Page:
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These two chicks stayed in the tree near the nest long enough for us to snap their photo on May 29.

I’m pleased to say that we are having another Phoebe summer, just like the ones we had enjoyed before the last few seasons when these favorite birds arrived on schedule, but did not produce families. In May, the nest on the stone façade of the house just under the soffit yielded two chicks, who lingered long enough after fledging to allow me to snap their photo on the 29th.

Even better, as of this writing, the adults are feeding another family of what looks to be at least three chicks. For several weeks now, the parents have been sallying between garden and nest, snatching bugs and ferrying them back to gaping beaks. Those days appear to be numbered, however. In just the last week, the bulging mass of beaks and feathers we had been observing is now a clearly defined family that is outgrowing the nest and will soon be urged to depart.

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The porch railing post has been a favorite stopping-off point for the adults before they take food to the nest.

That rite of passage always is tinged with sadness for us because we know we won’t be seeing these beloved birds as often, but the days leading to it are pure delight. Throughout the day and in the evening, we love watching the adults fly into the garden, perch on branches, arbors, and posts, stop by the bird bath, or use the porch railing as a segue between their little nursery and the food supply. As they move about, they seem to become accustomed to our presence, allowing us to train the camera lens on them or weed and water the garden while they are in it, provided we keep a respectable distance.

Before the last few chick-less seasons and after several consecutive years of Phoebe summers, we had come to take the presence of these charming flycatchers for granted. This year, having experienced drought, we are reveling in the joy of abundance, enjoying every sighting of a drab brown-and-white Phoebe, whether we are walking outside, sitting on the screened porch, or peering through the kitchen window.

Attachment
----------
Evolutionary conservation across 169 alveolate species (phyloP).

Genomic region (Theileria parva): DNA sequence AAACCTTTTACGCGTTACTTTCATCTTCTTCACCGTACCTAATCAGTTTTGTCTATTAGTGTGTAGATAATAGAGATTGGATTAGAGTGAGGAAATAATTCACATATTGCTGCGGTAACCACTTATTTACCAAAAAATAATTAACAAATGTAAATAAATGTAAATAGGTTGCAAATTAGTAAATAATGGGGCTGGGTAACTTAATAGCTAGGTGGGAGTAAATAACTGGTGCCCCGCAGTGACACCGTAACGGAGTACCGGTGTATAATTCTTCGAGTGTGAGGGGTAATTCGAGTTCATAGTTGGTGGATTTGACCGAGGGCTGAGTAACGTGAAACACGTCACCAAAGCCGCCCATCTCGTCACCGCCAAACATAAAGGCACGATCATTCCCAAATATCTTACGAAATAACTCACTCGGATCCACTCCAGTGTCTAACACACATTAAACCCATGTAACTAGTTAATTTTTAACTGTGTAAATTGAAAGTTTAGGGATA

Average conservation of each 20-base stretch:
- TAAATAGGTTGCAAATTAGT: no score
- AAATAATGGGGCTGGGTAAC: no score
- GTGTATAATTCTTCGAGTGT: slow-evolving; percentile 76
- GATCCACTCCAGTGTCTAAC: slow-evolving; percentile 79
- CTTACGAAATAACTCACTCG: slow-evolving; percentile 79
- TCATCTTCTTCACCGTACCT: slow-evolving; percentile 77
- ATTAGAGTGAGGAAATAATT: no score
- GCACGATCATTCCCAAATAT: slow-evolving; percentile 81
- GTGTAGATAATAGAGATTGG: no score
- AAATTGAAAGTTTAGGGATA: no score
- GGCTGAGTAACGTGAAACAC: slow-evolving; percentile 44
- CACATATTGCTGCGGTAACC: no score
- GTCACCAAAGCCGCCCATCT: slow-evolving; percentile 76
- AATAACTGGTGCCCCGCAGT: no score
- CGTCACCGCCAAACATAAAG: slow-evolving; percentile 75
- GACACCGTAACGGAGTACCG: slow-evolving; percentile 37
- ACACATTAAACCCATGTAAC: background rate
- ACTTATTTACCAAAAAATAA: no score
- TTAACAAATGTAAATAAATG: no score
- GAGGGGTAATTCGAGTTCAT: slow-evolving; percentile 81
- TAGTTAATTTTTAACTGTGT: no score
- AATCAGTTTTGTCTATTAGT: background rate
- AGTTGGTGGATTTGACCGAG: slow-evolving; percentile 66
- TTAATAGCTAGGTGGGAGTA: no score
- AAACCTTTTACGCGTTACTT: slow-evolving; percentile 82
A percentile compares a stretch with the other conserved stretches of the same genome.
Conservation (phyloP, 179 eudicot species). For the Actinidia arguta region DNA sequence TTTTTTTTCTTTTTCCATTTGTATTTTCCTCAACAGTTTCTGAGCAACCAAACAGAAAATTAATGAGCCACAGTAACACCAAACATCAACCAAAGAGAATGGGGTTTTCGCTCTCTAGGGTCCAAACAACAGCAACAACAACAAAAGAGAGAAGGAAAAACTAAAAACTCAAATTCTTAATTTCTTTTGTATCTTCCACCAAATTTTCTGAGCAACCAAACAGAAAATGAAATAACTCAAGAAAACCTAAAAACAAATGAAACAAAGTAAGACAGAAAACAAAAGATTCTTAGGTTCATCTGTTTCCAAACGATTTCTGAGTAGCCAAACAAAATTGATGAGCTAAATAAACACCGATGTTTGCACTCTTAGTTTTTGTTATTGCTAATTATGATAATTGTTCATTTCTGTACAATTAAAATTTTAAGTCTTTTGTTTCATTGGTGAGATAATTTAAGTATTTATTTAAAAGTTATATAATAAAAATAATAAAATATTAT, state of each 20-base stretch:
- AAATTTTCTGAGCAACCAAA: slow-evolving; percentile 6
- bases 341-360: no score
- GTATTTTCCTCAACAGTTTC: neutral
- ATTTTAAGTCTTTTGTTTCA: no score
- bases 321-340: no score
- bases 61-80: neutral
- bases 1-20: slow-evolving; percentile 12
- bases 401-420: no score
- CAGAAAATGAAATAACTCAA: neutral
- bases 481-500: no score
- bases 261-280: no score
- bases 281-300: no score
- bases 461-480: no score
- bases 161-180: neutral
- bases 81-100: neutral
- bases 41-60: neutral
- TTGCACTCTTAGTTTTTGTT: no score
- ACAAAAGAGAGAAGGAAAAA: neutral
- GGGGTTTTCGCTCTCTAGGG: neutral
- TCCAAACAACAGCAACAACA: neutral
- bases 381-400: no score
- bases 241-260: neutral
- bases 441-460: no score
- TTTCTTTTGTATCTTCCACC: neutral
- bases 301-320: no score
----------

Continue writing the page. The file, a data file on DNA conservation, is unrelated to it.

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Time to leave? This shot taken on July 7 clearly shows the chicks are outgrowing the nest.

We are hardly the first to discover that Phoebes make companionable and beneficial seasonal guests. In Birds of America, a treasured early 20th-century book we keep alongside our Sibley Guide to Birds, George Gladden writes, “ . . . the [Eastern Phoebe’s] confiding ways and gentle manners have won the real affection of its human neighbors, who should realize as well that it is very useful as a destroyer of noxious insects.” Gladden also praises the Phoebe’s skill and speed in pursuing its prey and provides this apt description of its movements: “Like its relatives it generally selects a perch on a dead limb or fencepost whence it has an unobstructed view of the immediate surroundings, and it is likely to return to this perch after each darting sally.”

Lest anyone even think of discouraging these migrants when they build their nests near human habitations, he writes: “Let the Phoebe remain just where it is. Let it occupy the orchard, the garden, the dooryard, and build its nest in the barn, the carriage house, or the shed. It pays ample rent for its accommodations.”

I couldn’t agree more. From its insistent call in the spring to its aerial feats, bobbing tail, and appetite for pesky insects, the Phoebe brings us many gifts, not the least of which is the window it opens into a world designed to work all things to the good.